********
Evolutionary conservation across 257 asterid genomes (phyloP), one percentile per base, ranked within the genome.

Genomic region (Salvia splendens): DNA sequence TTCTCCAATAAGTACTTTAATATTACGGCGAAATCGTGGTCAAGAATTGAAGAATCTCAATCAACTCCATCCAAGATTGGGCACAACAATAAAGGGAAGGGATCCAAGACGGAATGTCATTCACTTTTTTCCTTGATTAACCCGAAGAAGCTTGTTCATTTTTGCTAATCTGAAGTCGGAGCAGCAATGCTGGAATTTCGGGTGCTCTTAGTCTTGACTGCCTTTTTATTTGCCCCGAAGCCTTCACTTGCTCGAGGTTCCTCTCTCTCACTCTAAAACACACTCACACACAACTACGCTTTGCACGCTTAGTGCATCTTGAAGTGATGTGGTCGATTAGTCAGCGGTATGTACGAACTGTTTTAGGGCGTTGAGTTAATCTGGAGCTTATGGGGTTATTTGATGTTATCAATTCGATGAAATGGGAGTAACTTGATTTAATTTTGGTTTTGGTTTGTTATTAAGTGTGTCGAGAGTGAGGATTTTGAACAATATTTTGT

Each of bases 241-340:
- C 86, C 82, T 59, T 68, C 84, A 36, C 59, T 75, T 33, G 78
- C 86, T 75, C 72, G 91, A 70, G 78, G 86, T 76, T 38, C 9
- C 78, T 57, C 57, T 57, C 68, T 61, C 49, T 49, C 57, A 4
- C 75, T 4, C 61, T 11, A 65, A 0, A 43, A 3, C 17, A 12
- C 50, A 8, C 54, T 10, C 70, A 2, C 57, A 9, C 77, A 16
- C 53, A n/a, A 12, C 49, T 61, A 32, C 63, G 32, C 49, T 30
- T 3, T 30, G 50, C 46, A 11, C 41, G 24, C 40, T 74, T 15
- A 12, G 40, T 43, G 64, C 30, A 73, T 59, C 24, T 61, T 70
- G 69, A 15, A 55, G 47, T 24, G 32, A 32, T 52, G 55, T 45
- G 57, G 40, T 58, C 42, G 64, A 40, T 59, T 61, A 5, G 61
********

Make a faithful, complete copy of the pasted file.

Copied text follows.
Evolutionary conservation across 257 asterid genomes (phyloP), one percentile per base, ranked within the genome.

Genomic region (Salvia splendens): DNA sequence TTCTCCAATAAGTACTTTAATATTACGGCGAAATCGTGGTCAAGAATTGAAGAATCTCAATCAACTCCATCCAAGATTGGGCACAACAATAAAGGGAAGGGATCCAAGACGGAATGTCATTCACTTTTTTCCTTGATTAACCCGAAGAAGCTTGTTCATTTTTGCTAATCTGAAGTCGGAGCAGCAATGCTGGAATTTCGGGTGCTCTTAGTCTTGACTGCCTTTTTATTTGCCCCGAAGCCTTCACTTGCTCGAGGTTCCTCTCTCTCACTCTAAAACACACTCACACACAACTACGCTTTGCACGCTTAGTGCATCTTGAAGTGATGTGGTCGATTAGTCAGCGGTATGTACGAACTGTTTTAGGGCGTTGAGTTAATCTGGAGCTTATGGGGTTATTTGATGTTATCAATTCGATGAAATGGGAGTAACTTGATTTAATTTTGGTTTTGGTTTGTTATTAAGTGTGTCGAGAGTGAGGATTTTGAACAATATTTTGT

Each of bases 241-340:
- C 86, C 82, T 59, T 68, C 84, A 36, C 59, T 75, T 33, G 78
- C 86, T 75, C 72, G 91, A 70, G 78, G 86, T 76, T 38, C 9
- C 78, T 57, C 57, T 57, C 68, T 61, C 49, T 49, C 57, A 4
- C 75, T 4, C 61, T 11, A 65, A 0, A 43, A 3, C 17, A 12
- C 50, A 8, C 54, T 10, C 70, A 2, C 57, A 9, C 77, A 16
- C 53, A n/a, A 12, C 49, T 61, A 32, C 63, G 32, C 49, T 30
- T 3, T 30, G 50, C 46, A 11, C 41, G 24, C 40, T 74, T 15
- A 12, G 40, T 43, G 64, C 30, A 73, T 59, C 24, T 61, T 70
- G 69, A 15, A 55, G 47, T 24, G 32, A 32, T 52, G 55, T 45
- G 57, G 40, T 58, C 42, G 64, A 40, T 59, T 61, A 5, G 61